Wait, I haven’t even told you the best part: With JOC, every supplemental job order is priced out of the Construction Task Catalog just as the first Price Proposal was. To break that down, the cost to demo out the gas line that was just discovered is the same if the contractor finds it in the middle of construction or during the initial job walk. If the CTC says it costs $1.05 a LF to demo the gas line, that’s what the contractor gets period. There is no project stoppage while the contractor gets a sub bid and then turns in a number which the facility owner may feel pressured to accept. With JOC, the contractor simply delivers the facility owner another Price Proposal, and the owner issues another P.O. and the work continues without delay. Both the facility owner and JOC contractor are protected by the firm prices in the CTC, which can’t be changed. 

What is amazing to me is how many times this process can break down. And again, I believe it is because the facility owner and JOC contractor come from different backgrounds, so when there is a bump in the road, it all falls apart. Here’s why I think it shouldn’t happen and why I think owners and contractors are sabotaging their projects: Since they come from different backgrounds, they have different objectives. Facility owners want to protect, and contractors want to profit, which can present an air that one of the other one is trying to get something over on the other. Not healthy in a marriage, or in a JOC program. Take the gas line situation: there is no added bonus for a contractor to not inform the owner of everything they discover about the project. None. Since every change order is priced the same as the original Price Proposal, why would the contractor not inform the owner? Change orders cannot be used to make high profit margins later in the project, so it doesn’t make sense to not inform the facility owner of all the details discovered. The same holds true for the facility owner, as well. If the owner knows the gas line is in the wall, they need to tell the contractor. They cannot hold the contractor’s feet to the fire down the road if they were unaware that the gas line was there. So it only makes sense to be open and honest from the beginning.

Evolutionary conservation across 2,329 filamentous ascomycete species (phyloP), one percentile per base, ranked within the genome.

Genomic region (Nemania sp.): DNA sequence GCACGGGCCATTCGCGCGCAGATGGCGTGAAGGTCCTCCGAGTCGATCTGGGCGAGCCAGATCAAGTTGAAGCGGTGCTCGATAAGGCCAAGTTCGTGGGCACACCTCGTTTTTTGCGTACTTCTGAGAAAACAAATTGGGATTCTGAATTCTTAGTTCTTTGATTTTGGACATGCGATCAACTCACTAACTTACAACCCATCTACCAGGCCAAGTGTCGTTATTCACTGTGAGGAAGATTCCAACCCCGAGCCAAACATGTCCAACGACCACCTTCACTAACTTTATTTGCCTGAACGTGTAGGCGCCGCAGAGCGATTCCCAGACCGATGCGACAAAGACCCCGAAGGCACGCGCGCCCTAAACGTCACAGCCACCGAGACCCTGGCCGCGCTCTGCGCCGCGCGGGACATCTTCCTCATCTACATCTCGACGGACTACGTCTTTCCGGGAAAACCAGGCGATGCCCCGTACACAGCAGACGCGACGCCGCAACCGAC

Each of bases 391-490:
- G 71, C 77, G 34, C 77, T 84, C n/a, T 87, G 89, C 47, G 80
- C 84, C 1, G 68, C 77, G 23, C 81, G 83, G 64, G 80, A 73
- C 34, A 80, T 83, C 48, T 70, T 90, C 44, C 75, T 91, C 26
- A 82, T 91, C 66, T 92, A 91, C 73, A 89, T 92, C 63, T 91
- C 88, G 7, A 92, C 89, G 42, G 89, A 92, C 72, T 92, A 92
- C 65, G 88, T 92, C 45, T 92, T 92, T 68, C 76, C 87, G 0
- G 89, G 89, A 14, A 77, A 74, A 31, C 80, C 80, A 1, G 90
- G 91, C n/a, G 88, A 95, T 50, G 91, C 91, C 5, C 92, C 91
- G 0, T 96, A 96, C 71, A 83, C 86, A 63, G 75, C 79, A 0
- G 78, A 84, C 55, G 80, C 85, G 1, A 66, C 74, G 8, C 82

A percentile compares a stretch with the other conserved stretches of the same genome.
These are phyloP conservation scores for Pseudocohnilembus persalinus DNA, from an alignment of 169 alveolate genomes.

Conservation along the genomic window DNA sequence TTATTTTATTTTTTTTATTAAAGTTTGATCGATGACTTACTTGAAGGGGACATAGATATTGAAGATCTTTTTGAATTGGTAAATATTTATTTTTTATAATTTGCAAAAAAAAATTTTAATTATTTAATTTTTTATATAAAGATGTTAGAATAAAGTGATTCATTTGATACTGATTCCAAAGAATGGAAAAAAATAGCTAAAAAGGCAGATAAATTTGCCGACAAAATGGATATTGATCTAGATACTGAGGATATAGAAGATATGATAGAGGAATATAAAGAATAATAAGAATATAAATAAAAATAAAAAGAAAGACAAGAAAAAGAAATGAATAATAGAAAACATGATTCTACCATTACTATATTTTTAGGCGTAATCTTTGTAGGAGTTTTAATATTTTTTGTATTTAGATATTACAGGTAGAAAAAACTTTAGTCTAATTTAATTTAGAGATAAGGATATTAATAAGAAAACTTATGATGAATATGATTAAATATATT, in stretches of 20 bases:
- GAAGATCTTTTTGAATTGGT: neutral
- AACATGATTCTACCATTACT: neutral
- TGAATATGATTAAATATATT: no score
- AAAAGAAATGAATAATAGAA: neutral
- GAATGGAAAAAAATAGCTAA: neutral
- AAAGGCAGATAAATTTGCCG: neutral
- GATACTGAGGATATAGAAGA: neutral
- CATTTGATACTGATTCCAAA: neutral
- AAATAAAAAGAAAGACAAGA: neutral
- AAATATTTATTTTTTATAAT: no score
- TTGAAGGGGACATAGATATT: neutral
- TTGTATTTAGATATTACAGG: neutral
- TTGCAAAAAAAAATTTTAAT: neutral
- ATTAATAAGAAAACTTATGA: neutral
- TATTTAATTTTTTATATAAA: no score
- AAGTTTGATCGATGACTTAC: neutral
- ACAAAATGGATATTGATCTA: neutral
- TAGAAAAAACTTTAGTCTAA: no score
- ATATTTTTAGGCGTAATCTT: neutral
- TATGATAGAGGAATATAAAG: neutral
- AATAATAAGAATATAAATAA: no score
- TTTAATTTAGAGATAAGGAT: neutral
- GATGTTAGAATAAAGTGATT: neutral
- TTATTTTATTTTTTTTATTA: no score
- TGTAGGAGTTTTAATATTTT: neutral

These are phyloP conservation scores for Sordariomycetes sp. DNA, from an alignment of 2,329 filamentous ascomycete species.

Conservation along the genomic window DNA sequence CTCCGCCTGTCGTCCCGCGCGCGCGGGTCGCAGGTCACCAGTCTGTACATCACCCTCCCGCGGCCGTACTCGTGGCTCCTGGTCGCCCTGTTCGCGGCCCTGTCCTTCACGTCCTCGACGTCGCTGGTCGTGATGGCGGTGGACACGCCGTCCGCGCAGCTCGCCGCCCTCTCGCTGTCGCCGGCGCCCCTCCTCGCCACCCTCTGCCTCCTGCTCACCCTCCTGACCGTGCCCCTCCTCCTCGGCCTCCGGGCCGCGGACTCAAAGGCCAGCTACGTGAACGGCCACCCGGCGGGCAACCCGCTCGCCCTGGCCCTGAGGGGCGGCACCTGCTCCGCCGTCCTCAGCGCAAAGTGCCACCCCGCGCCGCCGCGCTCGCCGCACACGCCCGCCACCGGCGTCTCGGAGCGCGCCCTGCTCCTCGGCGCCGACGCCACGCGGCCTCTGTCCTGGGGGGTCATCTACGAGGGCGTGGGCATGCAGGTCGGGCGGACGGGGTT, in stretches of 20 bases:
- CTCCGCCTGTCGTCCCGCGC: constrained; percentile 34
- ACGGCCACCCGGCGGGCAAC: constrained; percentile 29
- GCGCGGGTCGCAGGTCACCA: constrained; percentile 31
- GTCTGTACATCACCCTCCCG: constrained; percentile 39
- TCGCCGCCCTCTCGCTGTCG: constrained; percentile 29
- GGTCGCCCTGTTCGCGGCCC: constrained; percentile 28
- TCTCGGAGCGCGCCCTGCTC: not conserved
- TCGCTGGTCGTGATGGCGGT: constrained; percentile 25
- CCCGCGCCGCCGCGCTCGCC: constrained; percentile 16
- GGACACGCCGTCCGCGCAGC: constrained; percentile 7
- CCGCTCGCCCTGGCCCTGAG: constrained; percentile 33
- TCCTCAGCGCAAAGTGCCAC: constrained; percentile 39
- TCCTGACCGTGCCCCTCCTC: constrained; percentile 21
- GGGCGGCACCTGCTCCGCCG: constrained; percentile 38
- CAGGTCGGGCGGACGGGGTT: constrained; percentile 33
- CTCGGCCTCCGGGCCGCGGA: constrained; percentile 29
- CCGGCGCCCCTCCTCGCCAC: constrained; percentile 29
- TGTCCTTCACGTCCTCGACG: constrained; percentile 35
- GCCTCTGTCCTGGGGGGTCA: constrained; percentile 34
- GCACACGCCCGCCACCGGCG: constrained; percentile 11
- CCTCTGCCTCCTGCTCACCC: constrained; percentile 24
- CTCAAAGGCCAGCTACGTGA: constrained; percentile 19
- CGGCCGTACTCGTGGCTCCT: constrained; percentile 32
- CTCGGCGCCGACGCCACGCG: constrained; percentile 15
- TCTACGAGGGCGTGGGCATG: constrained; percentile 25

Great marriages take work. Trust me, I am part of one of the best marriages I know of. Great JOC programs take work, as well. They take communication, they take trust, they take honesty and understanding. If you feel you are not getting those things from your partner, then you need to take a serious look at your situation. If you are doing battle with change orders in your JOC program, then step back and reevaluate your position. Also, don’t be ashamed to ask for help. Sometimes it just takes another point of view or an expert’s little bit of direction to help build something great!